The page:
"Enormously popular and deeply ingrained in sporting culture, the Redskins name is a throwback to a vanished era of perniciously casual racial attitudes," the paper said. "No new franchise would consider adopting a name based on pigmentation — Whiteskins, Blackskins, Yellowskins or Redskins — today. The time has come to leave the word behind."
Also Wednesday, a group campaigning for the Redskins to change their name sent a letter to broadcasters requesting that "Redskins" not be uttered on the public airwaves.
The letter is signed by more than 100 Native American, religious and civil rights organizations. It' was sent by the Change the Mascot movement headed by the Oneida Indian Nation of New York.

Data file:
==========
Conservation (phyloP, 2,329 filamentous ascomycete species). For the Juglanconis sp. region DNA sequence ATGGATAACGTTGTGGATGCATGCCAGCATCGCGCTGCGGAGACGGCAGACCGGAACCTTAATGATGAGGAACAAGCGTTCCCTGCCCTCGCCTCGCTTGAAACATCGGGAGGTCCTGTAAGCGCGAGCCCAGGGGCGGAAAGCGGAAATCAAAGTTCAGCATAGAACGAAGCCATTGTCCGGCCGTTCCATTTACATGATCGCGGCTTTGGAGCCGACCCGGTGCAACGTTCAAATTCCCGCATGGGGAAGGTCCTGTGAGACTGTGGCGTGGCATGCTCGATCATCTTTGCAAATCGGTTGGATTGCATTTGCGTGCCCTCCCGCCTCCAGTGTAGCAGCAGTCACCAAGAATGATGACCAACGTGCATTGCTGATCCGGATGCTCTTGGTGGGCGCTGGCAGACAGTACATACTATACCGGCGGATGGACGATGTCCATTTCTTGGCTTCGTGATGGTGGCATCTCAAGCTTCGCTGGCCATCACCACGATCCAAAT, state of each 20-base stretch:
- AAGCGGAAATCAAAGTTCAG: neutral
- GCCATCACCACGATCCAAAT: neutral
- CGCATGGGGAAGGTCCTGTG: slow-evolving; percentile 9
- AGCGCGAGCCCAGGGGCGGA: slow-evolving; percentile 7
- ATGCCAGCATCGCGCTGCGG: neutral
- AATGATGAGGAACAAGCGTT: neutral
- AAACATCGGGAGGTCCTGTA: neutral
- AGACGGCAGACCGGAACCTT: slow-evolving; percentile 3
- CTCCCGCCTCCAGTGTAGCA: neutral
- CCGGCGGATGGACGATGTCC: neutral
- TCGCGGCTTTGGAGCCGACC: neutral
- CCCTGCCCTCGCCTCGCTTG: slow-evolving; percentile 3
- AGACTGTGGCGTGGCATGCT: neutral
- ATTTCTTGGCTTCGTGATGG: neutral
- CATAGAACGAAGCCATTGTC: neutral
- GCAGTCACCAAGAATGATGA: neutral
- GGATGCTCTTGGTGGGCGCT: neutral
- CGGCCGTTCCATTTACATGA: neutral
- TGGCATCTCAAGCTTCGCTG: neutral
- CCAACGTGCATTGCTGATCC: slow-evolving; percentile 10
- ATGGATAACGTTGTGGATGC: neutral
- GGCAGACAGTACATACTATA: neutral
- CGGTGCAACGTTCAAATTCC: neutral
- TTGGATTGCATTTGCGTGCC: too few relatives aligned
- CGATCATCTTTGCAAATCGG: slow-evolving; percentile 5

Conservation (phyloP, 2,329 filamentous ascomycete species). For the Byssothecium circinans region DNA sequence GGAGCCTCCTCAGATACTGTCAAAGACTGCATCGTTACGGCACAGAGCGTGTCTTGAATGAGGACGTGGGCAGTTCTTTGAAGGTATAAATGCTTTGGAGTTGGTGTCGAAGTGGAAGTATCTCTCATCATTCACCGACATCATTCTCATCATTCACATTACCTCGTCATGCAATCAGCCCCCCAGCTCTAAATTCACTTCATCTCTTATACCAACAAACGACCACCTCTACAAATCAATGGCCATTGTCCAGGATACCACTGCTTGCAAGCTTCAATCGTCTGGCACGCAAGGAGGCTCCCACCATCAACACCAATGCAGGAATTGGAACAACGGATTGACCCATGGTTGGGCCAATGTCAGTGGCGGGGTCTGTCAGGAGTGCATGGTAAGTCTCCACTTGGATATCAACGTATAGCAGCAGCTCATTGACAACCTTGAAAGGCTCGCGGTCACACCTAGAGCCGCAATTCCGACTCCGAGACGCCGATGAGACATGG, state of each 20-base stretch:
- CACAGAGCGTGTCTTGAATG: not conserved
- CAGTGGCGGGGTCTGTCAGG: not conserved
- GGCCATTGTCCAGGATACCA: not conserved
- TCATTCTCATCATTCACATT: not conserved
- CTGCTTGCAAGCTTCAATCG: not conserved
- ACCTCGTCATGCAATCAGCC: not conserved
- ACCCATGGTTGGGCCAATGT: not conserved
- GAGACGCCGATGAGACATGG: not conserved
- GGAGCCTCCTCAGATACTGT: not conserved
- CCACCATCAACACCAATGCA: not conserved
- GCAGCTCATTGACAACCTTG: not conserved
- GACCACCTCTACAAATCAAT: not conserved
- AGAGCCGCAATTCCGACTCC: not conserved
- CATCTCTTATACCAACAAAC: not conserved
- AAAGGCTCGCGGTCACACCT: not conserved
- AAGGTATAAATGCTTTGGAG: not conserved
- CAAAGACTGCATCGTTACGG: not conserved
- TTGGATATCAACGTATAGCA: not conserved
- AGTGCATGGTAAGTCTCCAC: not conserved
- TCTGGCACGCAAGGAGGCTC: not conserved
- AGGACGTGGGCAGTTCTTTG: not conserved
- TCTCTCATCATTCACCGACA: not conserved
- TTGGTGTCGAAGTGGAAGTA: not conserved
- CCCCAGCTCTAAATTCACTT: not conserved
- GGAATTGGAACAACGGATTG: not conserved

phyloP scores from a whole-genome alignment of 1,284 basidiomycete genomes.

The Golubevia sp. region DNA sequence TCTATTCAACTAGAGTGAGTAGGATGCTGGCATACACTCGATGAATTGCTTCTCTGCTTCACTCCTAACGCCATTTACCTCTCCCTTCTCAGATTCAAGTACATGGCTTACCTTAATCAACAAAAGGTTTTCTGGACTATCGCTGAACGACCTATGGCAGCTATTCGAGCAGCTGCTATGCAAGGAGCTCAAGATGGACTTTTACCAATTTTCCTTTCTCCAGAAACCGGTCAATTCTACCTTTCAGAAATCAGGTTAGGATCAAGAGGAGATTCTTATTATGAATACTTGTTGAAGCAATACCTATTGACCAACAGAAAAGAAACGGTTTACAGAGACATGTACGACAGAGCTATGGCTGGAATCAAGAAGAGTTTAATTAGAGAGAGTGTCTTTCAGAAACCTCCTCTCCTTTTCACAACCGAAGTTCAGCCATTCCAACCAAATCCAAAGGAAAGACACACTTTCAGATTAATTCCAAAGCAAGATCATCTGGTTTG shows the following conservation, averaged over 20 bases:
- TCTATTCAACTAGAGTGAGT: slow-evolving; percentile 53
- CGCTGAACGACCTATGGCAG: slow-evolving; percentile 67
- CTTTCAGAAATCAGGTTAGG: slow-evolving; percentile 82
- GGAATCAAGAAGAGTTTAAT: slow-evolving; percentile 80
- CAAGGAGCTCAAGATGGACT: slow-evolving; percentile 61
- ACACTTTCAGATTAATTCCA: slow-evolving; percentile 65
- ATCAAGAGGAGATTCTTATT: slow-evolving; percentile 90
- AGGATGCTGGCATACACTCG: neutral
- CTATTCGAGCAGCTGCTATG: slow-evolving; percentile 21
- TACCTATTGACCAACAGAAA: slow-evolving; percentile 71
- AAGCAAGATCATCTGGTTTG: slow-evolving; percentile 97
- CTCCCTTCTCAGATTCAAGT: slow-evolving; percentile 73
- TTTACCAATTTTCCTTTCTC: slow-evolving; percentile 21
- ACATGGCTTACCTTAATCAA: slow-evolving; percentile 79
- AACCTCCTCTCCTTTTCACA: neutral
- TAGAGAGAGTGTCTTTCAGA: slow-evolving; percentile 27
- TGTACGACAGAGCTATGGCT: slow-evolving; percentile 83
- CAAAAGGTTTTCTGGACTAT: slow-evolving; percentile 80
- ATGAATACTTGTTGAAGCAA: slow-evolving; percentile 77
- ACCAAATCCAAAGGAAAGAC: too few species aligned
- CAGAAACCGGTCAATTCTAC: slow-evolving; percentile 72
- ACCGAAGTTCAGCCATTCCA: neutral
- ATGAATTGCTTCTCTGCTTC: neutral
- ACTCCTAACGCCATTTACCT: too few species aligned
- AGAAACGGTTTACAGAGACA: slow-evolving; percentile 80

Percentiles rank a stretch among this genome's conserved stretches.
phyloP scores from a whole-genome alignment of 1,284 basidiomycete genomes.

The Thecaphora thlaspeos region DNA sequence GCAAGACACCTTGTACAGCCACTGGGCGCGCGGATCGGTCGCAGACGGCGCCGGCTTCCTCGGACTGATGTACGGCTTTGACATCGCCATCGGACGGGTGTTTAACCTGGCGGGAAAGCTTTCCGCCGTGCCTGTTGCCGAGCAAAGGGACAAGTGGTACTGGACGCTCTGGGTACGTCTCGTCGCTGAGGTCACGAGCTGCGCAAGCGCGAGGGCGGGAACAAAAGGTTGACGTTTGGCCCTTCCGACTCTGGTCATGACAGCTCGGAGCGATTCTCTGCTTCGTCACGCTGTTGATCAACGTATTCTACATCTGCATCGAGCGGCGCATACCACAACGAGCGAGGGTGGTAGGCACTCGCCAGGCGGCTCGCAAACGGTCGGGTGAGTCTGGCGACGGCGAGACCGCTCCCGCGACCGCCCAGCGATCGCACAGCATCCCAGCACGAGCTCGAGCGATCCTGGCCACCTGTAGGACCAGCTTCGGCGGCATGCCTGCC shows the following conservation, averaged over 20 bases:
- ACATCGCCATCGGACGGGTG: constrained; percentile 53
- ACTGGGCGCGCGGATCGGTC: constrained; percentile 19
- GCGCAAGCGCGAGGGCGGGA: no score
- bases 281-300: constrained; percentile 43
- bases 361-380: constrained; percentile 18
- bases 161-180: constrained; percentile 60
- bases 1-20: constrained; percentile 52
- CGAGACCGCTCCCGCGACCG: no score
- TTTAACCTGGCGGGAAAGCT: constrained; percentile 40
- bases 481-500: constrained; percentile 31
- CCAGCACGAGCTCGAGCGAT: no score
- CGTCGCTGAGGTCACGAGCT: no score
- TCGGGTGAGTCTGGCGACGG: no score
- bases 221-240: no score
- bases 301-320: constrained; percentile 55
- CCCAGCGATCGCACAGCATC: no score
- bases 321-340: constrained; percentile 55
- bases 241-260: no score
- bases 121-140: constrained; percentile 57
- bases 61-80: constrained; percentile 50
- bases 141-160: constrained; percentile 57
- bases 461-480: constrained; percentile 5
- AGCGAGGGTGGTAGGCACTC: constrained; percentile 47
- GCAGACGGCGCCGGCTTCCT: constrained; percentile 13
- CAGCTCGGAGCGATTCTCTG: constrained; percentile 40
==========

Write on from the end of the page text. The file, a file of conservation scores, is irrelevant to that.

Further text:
The letter describes "Redskin" as a "government-defined racial slur" that has been used to disparage American Indians "throughout history."
Several prominent broadcasters, including Bob Costas and Phil Simms, have either spoken out against the name or say they don't intend to use it.
Redskins owner Dan Snyder is adamant that he'll never change the name. He calls it a source of pride for Native Americans.